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Richie Pardo Quintet: I Get the Message, Volume 1: The Genius of Oscar Pettiford

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Oscar Pettiford was only 37 when he died mysteriously in 1960, but during his couple of decades in the spotlight he contributed significantly to the language of the bass and defined the possibilities of the cello in jazz. His smoothly constructed lines and technical and theoretical innovations made him a star from the big-band era into bebop, and won him gigs with a long line of greats ranging from Ellington to Gillespie, Monk and Rollins. Yet Pettiford remains an underrecognized figure, the reason why Chicago-based bassist Richie Pardo has cut this tribute session.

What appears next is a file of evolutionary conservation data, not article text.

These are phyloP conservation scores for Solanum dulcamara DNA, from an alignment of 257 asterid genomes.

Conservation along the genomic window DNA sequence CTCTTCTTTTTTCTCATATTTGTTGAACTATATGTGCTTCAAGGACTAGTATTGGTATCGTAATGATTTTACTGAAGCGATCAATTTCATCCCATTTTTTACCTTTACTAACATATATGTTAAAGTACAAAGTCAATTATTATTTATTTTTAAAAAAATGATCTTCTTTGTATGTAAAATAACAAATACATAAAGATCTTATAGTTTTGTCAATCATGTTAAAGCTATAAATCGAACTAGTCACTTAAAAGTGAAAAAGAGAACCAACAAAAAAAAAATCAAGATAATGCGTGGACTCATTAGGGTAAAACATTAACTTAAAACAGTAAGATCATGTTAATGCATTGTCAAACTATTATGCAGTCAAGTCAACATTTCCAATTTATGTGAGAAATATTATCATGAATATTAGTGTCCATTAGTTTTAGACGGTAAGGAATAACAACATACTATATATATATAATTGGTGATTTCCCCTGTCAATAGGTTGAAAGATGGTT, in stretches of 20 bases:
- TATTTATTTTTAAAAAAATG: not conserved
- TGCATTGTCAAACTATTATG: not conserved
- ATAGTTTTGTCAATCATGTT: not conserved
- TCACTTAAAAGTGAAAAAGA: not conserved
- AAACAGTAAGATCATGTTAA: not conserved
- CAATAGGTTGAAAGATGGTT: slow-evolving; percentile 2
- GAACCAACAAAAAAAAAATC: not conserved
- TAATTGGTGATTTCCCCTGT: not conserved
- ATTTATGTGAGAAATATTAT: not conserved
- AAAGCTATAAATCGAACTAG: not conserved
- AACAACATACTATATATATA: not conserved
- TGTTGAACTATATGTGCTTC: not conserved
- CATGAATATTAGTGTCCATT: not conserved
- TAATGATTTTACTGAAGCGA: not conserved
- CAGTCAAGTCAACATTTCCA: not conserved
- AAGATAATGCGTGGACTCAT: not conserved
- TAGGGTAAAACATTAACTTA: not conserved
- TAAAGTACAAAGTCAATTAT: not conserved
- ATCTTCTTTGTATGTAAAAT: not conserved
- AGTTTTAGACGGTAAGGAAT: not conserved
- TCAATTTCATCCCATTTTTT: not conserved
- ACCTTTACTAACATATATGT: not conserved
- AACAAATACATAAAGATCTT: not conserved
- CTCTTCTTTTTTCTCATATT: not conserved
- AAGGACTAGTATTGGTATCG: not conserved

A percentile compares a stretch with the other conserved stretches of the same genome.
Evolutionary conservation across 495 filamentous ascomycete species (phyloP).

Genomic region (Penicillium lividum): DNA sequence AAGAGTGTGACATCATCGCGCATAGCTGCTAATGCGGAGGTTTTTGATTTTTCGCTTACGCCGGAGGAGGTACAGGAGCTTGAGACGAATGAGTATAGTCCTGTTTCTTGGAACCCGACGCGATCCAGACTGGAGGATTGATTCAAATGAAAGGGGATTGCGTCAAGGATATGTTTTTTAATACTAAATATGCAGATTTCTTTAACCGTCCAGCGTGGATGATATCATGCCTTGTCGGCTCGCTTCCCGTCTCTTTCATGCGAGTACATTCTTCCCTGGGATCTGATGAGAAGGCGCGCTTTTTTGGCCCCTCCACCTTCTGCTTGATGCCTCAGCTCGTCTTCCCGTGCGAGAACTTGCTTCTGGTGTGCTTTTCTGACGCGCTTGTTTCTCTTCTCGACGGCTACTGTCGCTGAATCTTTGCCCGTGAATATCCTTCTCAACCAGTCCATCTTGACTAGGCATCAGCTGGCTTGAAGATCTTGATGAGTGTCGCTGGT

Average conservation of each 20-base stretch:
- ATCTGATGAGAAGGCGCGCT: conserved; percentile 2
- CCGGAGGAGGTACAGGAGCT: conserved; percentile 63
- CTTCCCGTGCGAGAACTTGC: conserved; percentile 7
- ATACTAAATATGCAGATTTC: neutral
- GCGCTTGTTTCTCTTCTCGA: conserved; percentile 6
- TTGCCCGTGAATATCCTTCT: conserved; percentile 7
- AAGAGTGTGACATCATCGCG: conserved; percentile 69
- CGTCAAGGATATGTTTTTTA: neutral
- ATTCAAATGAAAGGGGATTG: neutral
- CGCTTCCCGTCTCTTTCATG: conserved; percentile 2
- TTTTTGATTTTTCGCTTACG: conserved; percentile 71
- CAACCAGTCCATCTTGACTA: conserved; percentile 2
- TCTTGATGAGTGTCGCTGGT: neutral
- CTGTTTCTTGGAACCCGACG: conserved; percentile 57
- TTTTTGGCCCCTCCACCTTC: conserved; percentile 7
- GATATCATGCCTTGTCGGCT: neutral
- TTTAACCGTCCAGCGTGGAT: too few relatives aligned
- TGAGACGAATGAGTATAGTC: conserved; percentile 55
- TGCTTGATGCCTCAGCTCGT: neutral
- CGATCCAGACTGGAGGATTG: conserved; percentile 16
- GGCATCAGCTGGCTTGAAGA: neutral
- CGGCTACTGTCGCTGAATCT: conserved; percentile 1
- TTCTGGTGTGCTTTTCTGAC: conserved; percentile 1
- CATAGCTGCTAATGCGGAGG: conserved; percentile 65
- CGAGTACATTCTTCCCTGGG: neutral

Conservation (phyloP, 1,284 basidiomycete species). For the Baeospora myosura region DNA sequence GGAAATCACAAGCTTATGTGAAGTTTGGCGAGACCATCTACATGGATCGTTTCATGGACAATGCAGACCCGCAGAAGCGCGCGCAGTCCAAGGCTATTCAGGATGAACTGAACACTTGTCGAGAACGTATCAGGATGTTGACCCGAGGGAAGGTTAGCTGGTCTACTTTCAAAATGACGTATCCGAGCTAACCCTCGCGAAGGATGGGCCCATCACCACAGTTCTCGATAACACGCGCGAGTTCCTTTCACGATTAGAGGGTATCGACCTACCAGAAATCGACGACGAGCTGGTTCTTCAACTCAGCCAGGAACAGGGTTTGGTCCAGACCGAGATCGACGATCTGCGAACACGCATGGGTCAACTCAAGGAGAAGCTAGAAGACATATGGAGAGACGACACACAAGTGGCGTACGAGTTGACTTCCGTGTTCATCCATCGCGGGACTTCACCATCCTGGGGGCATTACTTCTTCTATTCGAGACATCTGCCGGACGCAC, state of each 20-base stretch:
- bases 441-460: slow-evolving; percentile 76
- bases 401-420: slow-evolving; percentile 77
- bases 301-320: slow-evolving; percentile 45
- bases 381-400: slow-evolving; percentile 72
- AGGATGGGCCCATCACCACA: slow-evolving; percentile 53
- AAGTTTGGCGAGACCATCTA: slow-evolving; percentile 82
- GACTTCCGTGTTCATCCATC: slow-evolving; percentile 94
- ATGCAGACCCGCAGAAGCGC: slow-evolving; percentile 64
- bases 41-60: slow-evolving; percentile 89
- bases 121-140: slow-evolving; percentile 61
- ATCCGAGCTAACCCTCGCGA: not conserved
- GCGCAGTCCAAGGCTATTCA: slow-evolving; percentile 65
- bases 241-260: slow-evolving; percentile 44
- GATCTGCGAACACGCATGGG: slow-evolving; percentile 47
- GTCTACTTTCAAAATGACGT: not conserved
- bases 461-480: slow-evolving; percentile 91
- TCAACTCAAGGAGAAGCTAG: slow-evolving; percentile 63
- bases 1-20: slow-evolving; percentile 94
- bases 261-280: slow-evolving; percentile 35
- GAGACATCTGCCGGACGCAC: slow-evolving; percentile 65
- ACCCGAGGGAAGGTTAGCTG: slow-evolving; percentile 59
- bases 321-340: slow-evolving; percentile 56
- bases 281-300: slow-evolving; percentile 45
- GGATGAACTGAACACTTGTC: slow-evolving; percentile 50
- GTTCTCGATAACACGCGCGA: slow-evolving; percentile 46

Like Pettiford, Pardo favors a clearly delineated bass that both holds down the bottom and investigates outside of it. On the oft-recorded “Tricrotism” and “Swingin’ Til the Girls Come Home,” Pardo and his crew-violinist Mark Feldman, tenorist Ron Dewar, pianist Jeremy Kahn and drummer Bill “Bugs” Cochran-jump right in, getting frisky and drawing tight circles around one another before busting out swinging. “Bohemia After Dark,” meanwhile, serves as a vehicle for a full-bodied Pardo solo that allows him extra exploratory time, and “OP’s ID,” the album’s sole original composition, offers hints as to where Pettiford might have headed if his life weren’t cut tragically short.

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